Besides visiting the courthouse, members of the public can view traffic records for free online through the Minnesota Trial Court Public Access (MPA) website. To begin the search, an individual must select the location where a driver was ticketed, then click on Criminal/Traffic/Petty Case Records. On the next page, the party can use one of four different search options: case search, defendant search, citation search, or attorney search, to obtain results.

How Long do Traffic Offenses Remain on a Public Record in Minnesota

According to Minn. Stat. § 171.12, subd. 3, records of a driver's suspensions, cancellations, revocations, accidents, and convictions must be kept on record for at least five years. Also, records pertaining to violations of vehicle or driver out-of-service orders must be kept for at least ten years.

Lastly, the following records are retained permanently:

  • Record of alcohol-related offenses listed in Minn. Stat. § 169A.03, subd. 20. For example, a prior impaired driving conviction such as a DUI, criminal vehicular homicide and injury, and alcohol-related school or Head Start bus driving.
  • Prior impaired driving-related offenses that led to the loss of a driver's license (i.e., a suspension, revocation, cancellation, denial, or disqualification). For example, a DUI. A list of other offenses can be found in Minn. Stat. § 169A.03, subd. 21.
  • Felony convictions involving the use of a motor vehicle.
  • Violations listed in Minn. Stat. § 169.09 (hit and run), 169A.31 (alcohol-related Head Start or school bus driving), and 171.24, subd 5 (gross misdemeanors).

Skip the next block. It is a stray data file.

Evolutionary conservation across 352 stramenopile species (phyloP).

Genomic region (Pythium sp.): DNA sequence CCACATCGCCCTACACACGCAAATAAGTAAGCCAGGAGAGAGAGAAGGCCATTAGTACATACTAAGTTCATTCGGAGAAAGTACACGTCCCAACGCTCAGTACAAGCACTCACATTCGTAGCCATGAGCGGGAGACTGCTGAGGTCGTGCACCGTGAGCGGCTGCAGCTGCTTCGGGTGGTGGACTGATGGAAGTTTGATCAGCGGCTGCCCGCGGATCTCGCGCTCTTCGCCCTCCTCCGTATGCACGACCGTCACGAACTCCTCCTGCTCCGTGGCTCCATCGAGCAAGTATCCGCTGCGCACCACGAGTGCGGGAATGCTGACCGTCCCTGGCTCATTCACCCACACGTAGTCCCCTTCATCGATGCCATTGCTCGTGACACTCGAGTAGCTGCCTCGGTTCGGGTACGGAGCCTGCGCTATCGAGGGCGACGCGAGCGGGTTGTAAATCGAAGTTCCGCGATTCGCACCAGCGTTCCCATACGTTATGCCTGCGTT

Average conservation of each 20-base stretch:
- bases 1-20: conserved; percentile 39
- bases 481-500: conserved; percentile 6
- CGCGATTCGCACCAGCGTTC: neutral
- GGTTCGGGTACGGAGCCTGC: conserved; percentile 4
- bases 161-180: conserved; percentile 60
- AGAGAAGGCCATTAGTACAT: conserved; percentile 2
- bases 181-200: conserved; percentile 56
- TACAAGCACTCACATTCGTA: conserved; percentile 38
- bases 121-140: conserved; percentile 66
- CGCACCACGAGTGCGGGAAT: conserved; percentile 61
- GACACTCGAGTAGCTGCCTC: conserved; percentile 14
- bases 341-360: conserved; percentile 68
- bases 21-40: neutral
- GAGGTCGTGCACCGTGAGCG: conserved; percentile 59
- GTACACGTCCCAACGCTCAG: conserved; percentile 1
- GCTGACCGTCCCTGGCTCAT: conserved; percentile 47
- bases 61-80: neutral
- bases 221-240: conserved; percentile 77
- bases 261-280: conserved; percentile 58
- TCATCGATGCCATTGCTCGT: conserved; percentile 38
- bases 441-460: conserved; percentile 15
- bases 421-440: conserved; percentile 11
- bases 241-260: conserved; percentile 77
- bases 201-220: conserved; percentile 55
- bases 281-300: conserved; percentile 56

How to Remove Traffic Records from Public Websites in Minnesota

To remove a traffic record from public websites in Minnesota, a driver can complete and submit the Private Data Request Form (Form PS33202) in-person at a nearby DMV office or mail it to Driver and Vehicle Services. However, this request only removes a driver's name and residential address from a record.

A driver may also petition the court to expunge (seal) their record, provided it pertains to a criminal traffic offense. If the court grants the order, the record will be protected from public disclosure. Subsequently, any public website displaying the record will be mandated to take down the record and seize public dissemination.

Do Motoring Offenses Affect Criminal Records in Minnesota?

Yes, motoring/traffic offenses affect criminal records in Minnesota. However, for this to happen, an offense must be categorized as criminal under the law, i.e., an offense with an element of aggression and the intention to cause harm to life and properties. Typically, when a motoring offense appears on one's criminal record, it may remain there indefinitely unless the subject of the record meets the legal criteria for criminal expungement.